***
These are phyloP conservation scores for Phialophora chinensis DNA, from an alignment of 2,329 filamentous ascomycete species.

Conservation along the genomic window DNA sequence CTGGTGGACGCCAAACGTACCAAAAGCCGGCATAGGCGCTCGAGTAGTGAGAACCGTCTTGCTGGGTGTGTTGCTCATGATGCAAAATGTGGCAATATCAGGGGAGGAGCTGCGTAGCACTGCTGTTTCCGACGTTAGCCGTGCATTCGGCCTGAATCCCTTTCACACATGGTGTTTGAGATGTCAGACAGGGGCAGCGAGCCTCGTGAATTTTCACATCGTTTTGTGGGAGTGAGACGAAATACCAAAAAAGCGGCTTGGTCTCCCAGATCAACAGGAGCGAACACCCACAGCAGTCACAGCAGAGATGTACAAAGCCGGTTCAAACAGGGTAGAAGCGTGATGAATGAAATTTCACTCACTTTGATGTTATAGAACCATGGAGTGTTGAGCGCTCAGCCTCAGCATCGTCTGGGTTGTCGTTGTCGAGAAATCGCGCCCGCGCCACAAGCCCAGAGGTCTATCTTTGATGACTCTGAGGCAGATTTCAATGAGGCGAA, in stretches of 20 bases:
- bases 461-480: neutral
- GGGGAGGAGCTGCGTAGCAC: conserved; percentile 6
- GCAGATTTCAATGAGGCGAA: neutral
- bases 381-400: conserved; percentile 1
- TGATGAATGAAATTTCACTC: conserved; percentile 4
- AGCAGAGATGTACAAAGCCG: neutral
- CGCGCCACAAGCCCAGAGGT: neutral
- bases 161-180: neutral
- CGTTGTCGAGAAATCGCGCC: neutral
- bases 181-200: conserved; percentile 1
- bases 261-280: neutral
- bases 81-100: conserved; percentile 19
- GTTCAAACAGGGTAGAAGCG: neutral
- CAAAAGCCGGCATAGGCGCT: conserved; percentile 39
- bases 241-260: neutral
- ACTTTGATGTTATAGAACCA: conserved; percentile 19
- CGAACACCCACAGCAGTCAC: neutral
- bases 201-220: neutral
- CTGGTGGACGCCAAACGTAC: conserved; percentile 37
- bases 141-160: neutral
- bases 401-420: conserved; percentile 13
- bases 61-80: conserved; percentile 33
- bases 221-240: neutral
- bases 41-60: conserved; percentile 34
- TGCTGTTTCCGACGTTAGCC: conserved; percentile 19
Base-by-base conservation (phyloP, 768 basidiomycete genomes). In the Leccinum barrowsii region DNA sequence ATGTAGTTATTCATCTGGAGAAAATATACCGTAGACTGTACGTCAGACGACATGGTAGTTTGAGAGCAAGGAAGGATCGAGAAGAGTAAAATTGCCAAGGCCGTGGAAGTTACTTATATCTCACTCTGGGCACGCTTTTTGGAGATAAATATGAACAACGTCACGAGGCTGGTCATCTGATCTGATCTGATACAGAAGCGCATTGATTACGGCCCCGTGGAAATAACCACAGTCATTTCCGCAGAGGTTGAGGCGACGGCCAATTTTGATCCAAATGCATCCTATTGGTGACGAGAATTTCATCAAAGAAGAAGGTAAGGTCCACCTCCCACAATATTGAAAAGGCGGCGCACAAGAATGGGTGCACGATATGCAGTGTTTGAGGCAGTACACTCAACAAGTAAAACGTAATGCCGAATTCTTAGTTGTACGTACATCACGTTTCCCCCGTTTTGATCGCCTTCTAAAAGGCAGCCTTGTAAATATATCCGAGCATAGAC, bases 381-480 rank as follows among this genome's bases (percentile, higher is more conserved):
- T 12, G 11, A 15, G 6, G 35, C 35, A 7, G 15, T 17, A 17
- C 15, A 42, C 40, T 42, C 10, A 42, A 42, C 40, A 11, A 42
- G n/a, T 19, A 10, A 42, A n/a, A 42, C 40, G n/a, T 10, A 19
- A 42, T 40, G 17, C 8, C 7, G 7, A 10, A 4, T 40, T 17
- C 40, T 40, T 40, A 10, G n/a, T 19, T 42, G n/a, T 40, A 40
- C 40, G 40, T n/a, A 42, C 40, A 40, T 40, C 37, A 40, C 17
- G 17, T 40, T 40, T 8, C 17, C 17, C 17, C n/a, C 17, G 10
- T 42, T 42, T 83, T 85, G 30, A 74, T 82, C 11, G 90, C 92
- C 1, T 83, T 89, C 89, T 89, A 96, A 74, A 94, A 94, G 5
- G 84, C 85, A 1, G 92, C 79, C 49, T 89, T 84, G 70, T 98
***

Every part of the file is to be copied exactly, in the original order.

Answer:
These are phyloP conservation scores for Phialophora chinensis DNA, from an alignment of 2,329 filamentous ascomycete species.

Conservation along the genomic window DNA sequence CTGGTGGACGCCAAACGTACCAAAAGCCGGCATAGGCGCTCGAGTAGTGAGAACCGTCTTGCTGGGTGTGTTGCTCATGATGCAAAATGTGGCAATATCAGGGGAGGAGCTGCGTAGCACTGCTGTTTCCGACGTTAGCCGTGCATTCGGCCTGAATCCCTTTCACACATGGTGTTTGAGATGTCAGACAGGGGCAGCGAGCCTCGTGAATTTTCACATCGTTTTGTGGGAGTGAGACGAAATACCAAAAAAGCGGCTTGGTCTCCCAGATCAACAGGAGCGAACACCCACAGCAGTCACAGCAGAGATGTACAAAGCCGGTTCAAACAGGGTAGAAGCGTGATGAATGAAATTTCACTCACTTTGATGTTATAGAACCATGGAGTGTTGAGCGCTCAGCCTCAGCATCGTCTGGGTTGTCGTTGTCGAGAAATCGCGCCCGCGCCACAAGCCCAGAGGTCTATCTTTGATGACTCTGAGGCAGATTTCAATGAGGCGAA, in stretches of 20 bases:
- bases 461-480: neutral
- GGGGAGGAGCTGCGTAGCAC: conserved; percentile 6
- GCAGATTTCAATGAGGCGAA: neutral
- bases 381-400: conserved; percentile 1
- TGATGAATGAAATTTCACTC: conserved; percentile 4
- AGCAGAGATGTACAAAGCCG: neutral
- CGCGCCACAAGCCCAGAGGT: neutral
- bases 161-180: neutral
- CGTTGTCGAGAAATCGCGCC: neutral
- bases 181-200: conserved; percentile 1
- bases 261-280: neutral
- bases 81-100: conserved; percentile 19
- GTTCAAACAGGGTAGAAGCG: neutral
- CAAAAGCCGGCATAGGCGCT: conserved; percentile 39
- bases 241-260: neutral
- ACTTTGATGTTATAGAACCA: conserved; percentile 19
- CGAACACCCACAGCAGTCAC: neutral
- bases 201-220: neutral
- CTGGTGGACGCCAAACGTAC: conserved; percentile 37
- bases 141-160: neutral
- bases 401-420: conserved; percentile 13
- bases 61-80: conserved; percentile 33
- bases 221-240: neutral
- bases 41-60: conserved; percentile 34
- TGCTGTTTCCGACGTTAGCC: conserved; percentile 19
Base-by-base conservation (phyloP, 768 basidiomycete genomes). In the Leccinum barrowsii region DNA sequence ATGTAGTTATTCATCTGGAGAAAATATACCGTAGACTGTACGTCAGACGACATGGTAGTTTGAGAGCAAGGAAGGATCGAGAAGAGTAAAATTGCCAAGGCCGTGGAAGTTACTTATATCTCACTCTGGGCACGCTTTTTGGAGATAAATATGAACAACGTCACGAGGCTGGTCATCTGATCTGATCTGATACAGAAGCGCATTGATTACGGCCCCGTGGAAATAACCACAGTCATTTCCGCAGAGGTTGAGGCGACGGCCAATTTTGATCCAAATGCATCCTATTGGTGACGAGAATTTCATCAAAGAAGAAGGTAAGGTCCACCTCCCACAATATTGAAAAGGCGGCGCACAAGAATGGGTGCACGATATGCAGTGTTTGAGGCAGTACACTCAACAAGTAAAACGTAATGCCGAATTCTTAGTTGTACGTACATCACGTTTCCCCCGTTTTGATCGCCTTCTAAAAGGCAGCCTTGTAAATATATCCGAGCATAGAC, bases 381-480 rank as follows among this genome's bases (percentile, higher is more conserved):
- T 12, G 11, A 15, G 6, G 35, C 35, A 7, G 15, T 17, A 17
- C 15, A 42, C 40, T 42, C 10, A 42, A 42, C 40, A 11, A 42
- G n/a, T 19, A 10, A 42, A n/a, A 42, C 40, G n/a, T 10, A 19
- A 42, T 40, G 17, C 8, C 7, G 7, A 10, A 4, T 40, T 17
- C 40, T 40, T 40, A 10, G n/a, T 19, T 42, G n/a, T 40, A 40
- C 40, G 40, T n/a, A 42, C 40, A 40, T 40, C 37, A 40, C 17
- G 17, T 40, T 40, T 8, C 17, C 17, C 17, C n/a, C 17, G 10
- T 42, T 42, T 83, T 85, G 30, A 74, T 82, C 11, G 90, C 92
- C 1, T 83, T 89, C 89, T 89, A 96, A 74, A 94, A 94, G 5
- G 84, C 85, A 1, G 92, C 79, C 49, T 89, T 84, G 70, T 98